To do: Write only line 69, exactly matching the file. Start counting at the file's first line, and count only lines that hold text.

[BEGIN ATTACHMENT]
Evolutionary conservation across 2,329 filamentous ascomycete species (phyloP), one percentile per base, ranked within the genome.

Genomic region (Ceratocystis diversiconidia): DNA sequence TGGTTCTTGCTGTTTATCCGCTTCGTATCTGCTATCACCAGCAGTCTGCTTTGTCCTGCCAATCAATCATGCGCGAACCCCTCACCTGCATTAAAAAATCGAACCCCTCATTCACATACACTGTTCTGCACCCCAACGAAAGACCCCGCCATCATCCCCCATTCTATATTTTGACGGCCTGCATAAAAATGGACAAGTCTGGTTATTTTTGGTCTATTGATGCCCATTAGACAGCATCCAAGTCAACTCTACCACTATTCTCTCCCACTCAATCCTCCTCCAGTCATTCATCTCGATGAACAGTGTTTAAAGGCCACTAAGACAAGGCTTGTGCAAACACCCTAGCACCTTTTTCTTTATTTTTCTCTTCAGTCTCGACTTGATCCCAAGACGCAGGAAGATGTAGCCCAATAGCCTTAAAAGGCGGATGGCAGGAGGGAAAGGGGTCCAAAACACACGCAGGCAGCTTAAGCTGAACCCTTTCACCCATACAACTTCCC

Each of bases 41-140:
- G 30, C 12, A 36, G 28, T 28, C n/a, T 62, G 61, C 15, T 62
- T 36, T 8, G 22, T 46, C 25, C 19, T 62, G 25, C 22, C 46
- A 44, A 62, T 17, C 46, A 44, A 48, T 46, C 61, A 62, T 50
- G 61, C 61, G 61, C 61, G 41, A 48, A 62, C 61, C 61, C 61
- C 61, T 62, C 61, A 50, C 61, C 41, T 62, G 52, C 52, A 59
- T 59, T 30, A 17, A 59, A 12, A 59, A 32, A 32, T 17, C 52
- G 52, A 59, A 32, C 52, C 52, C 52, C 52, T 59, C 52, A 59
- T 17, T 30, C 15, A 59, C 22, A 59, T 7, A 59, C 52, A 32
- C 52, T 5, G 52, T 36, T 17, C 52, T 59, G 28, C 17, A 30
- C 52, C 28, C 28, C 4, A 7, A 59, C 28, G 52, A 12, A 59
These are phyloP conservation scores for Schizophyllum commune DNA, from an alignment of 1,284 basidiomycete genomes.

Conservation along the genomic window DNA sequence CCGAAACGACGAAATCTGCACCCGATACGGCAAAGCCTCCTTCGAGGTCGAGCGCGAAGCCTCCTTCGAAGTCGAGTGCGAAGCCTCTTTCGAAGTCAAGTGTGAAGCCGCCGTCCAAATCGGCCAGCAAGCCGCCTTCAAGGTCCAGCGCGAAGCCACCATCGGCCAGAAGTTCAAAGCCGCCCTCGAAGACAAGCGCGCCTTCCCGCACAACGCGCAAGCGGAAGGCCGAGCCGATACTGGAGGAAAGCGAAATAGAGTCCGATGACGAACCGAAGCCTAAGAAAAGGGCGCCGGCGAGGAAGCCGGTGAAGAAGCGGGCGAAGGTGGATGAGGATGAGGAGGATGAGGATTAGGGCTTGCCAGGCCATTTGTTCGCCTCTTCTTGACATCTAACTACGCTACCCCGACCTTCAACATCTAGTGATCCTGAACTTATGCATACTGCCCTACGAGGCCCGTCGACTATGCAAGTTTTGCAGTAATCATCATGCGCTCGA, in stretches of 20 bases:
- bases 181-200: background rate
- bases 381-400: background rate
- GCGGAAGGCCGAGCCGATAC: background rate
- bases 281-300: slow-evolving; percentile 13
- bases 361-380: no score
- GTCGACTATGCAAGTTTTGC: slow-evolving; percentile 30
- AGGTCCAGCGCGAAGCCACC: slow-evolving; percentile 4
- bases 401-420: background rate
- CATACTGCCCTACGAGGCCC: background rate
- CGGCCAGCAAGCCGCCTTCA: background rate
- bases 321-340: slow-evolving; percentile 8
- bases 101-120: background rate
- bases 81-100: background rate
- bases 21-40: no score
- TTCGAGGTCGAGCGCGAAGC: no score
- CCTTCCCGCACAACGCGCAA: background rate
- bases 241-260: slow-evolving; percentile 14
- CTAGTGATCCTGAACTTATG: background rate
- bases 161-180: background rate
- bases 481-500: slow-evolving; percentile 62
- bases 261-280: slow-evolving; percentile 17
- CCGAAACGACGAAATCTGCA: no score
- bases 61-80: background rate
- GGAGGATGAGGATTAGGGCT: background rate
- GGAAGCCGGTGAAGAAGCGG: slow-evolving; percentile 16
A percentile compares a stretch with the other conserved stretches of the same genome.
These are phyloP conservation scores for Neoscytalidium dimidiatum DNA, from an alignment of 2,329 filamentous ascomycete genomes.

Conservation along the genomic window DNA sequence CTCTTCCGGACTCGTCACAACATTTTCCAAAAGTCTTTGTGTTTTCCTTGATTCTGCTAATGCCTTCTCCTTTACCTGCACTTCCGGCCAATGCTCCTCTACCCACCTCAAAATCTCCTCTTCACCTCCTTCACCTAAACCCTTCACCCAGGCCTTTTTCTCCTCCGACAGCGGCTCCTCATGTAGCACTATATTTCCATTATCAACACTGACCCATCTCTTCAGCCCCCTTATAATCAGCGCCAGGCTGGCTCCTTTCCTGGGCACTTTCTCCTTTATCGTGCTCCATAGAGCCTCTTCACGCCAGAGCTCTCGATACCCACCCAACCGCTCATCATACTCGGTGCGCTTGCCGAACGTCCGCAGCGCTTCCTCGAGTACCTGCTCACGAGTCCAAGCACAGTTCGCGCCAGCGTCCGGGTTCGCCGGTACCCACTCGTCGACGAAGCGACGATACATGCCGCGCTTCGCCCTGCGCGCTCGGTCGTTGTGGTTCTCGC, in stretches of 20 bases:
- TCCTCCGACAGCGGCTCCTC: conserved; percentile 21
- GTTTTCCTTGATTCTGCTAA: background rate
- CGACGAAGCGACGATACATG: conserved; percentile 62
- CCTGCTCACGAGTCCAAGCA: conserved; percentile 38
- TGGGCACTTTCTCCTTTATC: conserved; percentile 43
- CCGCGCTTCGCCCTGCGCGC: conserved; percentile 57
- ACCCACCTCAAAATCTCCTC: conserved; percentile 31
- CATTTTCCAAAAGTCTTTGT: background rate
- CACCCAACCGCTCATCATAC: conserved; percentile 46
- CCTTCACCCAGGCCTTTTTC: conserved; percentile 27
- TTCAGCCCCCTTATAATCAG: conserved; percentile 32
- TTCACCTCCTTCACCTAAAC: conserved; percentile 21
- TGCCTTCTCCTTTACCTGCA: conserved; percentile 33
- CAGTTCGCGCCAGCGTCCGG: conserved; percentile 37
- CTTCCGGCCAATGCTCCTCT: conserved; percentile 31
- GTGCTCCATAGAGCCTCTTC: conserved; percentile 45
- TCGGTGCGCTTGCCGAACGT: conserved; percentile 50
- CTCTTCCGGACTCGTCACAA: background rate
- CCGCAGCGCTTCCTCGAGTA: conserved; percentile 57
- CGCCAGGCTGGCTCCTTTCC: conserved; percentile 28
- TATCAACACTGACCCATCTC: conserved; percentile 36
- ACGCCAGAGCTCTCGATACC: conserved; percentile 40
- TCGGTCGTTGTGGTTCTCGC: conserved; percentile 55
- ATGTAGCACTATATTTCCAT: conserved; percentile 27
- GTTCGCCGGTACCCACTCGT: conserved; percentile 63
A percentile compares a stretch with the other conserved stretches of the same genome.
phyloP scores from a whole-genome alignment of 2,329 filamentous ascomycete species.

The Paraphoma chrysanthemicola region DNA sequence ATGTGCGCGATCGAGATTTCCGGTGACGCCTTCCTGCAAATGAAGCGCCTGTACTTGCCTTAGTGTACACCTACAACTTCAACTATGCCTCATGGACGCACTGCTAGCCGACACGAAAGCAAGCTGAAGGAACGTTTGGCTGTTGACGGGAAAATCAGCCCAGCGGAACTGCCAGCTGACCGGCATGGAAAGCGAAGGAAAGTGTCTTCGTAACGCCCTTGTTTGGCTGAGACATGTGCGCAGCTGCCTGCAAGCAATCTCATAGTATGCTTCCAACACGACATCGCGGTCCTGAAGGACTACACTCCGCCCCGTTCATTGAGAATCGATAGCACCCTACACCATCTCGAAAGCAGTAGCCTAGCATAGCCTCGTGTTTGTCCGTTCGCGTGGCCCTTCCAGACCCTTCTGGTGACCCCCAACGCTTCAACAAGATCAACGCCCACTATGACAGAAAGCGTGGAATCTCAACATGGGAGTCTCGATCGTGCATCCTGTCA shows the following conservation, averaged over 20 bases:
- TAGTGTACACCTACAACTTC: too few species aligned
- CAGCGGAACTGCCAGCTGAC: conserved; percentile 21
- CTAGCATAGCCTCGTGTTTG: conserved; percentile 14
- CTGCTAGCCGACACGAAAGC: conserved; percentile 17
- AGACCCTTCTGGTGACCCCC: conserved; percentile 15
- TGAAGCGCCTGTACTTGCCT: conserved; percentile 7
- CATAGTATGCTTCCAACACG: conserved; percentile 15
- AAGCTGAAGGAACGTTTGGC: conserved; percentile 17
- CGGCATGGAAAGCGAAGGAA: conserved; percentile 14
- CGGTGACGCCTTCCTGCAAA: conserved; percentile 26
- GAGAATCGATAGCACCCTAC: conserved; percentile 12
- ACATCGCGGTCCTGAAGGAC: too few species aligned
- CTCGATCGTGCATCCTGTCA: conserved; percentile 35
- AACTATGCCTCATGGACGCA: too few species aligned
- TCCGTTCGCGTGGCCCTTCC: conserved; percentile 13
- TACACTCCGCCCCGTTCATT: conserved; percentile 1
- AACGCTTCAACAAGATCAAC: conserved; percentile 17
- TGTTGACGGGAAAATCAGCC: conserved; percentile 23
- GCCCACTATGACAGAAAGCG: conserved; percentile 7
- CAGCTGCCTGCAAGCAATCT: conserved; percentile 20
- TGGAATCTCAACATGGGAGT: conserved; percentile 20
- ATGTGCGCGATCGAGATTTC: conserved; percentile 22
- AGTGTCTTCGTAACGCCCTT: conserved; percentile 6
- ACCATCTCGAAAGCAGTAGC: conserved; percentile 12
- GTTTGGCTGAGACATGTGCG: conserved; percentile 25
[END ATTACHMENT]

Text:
A percentile compares a stretch with the other conserved stretches of the same genome.